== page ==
News story

Missing people: funding for Missing People charity

The national Missing People charity is to receive Home Office funding to help it carry out its important work over the coming year.

This was published under the 2010 to 2015 Conservative and Liberal Democrat coalition government

Jo Youle, chief executive of Missing People, and Crime Prevention Minister Norman Baker
Jo Youle, chief executive of Missing People, and Crime Prevention Minister Norman Baker

A charity that supports missing people and their families has been given a £220,000 funding boost by the Home Office.

Crime Prevention Minister Norman Baker has announced the Missing People charity is to receive the cash to help them continue their important work.

Missing children and adults

The money will go towards the operation of important support services, including a free and confidential 24-hour helpline and a text service to support missing children and adults, and their loved ones. This is a critical tool to enable missing people who are reluctant to get in touch with the police to access support and advice.

Crime Prevention Minister Norman Baker said:

It is vital that we ensure that missing children and adults, and their families, are given the best possible protection and support - from government, police, local authorities and the voluntary sector.

Missing children and adults face a number of risks whilst missing, including the risk of child sexual exploitation. We want to reduce the number of people who go missing, while minimising the harm to those who do. We can do this by providing support and advice through referrals to organisations best placed to help.

That is why I am pleased to announce this funding for the Missing People charity, which carries out extremely valuable work - particularly helping children and those who are most vulnerable.

The Missing People charity also provides police forces with a single point of contact for publicity when a person is reported missing, maximising investigative opportunities and increasing the chances of a person being found.

Jo Youle, Chief Executive of Missing People, said:

This is excellent news for families of missing people, and for missing people themselves. The funds will support our charity to continue to be a lifeline when someone disappears, maintaining our capability and capacity to provide support and safeguarding services around the clock.

As a small national charity, committed to working in partnership with the police and other partners, we commend the government’s continued commitment to help vulnerable missing people and the loved ones left behind.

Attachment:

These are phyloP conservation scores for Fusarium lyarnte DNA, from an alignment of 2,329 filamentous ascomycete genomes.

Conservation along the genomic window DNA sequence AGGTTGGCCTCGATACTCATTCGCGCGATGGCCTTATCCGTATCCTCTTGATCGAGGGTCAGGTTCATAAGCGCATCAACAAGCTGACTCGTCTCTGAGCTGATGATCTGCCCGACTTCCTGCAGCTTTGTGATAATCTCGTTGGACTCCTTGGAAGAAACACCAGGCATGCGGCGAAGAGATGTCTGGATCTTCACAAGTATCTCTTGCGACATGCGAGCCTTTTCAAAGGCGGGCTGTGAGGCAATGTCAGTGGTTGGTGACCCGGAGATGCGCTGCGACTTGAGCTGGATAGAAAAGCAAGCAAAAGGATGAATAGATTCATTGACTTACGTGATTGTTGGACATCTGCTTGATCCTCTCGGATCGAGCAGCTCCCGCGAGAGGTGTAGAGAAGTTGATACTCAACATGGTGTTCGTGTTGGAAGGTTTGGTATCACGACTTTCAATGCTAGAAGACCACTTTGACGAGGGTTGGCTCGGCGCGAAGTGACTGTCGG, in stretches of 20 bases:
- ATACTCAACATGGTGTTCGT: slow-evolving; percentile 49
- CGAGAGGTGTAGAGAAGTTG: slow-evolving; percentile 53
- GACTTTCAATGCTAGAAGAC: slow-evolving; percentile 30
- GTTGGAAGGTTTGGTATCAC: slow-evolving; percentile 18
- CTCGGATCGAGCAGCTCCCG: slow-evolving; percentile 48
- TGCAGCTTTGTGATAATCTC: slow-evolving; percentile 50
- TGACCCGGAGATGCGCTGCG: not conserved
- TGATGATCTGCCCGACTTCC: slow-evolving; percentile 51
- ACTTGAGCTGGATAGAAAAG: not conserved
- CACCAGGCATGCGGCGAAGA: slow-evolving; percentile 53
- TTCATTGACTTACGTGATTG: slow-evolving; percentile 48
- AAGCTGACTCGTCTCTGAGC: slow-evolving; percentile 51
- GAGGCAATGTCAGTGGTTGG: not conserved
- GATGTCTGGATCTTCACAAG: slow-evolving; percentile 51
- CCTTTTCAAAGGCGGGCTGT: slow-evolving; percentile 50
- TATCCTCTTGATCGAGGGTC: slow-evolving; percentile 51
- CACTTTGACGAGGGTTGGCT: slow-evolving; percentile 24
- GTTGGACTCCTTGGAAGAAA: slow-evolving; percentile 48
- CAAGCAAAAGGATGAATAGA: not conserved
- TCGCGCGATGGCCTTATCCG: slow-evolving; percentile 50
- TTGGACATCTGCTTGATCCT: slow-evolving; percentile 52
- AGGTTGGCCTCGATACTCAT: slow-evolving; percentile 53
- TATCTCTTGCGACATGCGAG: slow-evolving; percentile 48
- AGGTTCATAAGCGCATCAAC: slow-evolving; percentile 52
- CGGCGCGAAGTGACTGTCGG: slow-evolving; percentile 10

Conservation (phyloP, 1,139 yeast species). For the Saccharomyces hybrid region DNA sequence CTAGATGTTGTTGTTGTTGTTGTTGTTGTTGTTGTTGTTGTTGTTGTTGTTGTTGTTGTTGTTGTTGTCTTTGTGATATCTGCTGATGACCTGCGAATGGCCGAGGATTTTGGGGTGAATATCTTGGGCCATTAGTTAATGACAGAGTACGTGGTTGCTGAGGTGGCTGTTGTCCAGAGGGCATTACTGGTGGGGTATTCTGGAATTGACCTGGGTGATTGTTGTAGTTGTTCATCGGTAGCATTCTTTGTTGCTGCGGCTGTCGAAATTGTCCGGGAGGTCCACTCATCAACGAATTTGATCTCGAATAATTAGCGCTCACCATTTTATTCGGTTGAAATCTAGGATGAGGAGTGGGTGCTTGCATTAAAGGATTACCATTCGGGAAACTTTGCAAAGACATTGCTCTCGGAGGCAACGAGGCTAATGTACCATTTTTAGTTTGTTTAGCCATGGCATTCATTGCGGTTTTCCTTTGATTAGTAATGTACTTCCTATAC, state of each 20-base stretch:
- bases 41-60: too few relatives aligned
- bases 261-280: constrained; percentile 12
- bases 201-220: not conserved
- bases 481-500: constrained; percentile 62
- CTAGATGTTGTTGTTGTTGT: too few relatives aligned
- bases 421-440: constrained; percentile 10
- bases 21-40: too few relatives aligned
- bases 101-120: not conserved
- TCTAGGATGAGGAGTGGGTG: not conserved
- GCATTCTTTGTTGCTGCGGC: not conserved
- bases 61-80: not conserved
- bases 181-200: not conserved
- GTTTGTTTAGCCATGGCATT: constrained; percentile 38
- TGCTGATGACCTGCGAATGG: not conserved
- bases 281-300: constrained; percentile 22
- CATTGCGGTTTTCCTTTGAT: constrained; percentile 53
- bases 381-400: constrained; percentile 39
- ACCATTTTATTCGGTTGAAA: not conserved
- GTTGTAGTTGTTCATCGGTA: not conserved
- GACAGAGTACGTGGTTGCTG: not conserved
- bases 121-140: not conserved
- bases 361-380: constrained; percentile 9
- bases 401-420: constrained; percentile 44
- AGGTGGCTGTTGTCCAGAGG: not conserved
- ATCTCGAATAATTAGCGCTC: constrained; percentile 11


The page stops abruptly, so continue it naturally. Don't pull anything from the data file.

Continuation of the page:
Missing people

The funding announcement came as the minister chaired a round table meeting looking at how the response to missing people cases can be improved by all the agencies involved.

The annual meeting forms part of the Missing Children and Adults Cross-Government Strategy. Government representatives, the National Crime Agency, police, and representatives from the voluntary sector discussed the success of recently introduced measures and looked at how things can be further improved both a local and national level.

3 priorities were set for the coming year - improving data sharing between agencies to better protect children; recognising the important role of schools in identifying issues with children who go missing during the school day and working with health professionals and the police to ensure they are aware of the risks of missing vulnerable adults with mental health issues.

Improvements introduced in the last year as part of the strategy include:

  • the introduction of new government guidance on cases involving children who go missing from home or care. This means that each child will now have the chance to talk to an independent person about why they ran away
  • a focus on dealing with people with mental health issues and the importance of early intervention to prevent them from going missing. This includes the publication of the Crisis Care Concordat and the inclusion of missing people in Street Triage pilots - a service where mental health clinicians accompany police officers responding to those suffering from a mental health crisis
  • the continued police roll out of their new approach to risk assessing and responding to missing persons reports, allowing resources to be directed to the cases that need them most

These initiatives - alongside many others - are helping to bring about successful outcomes in the search for over 300,000 missing people reported to police each year, as well as advice and support for their friends and family.

Published 4 March 2014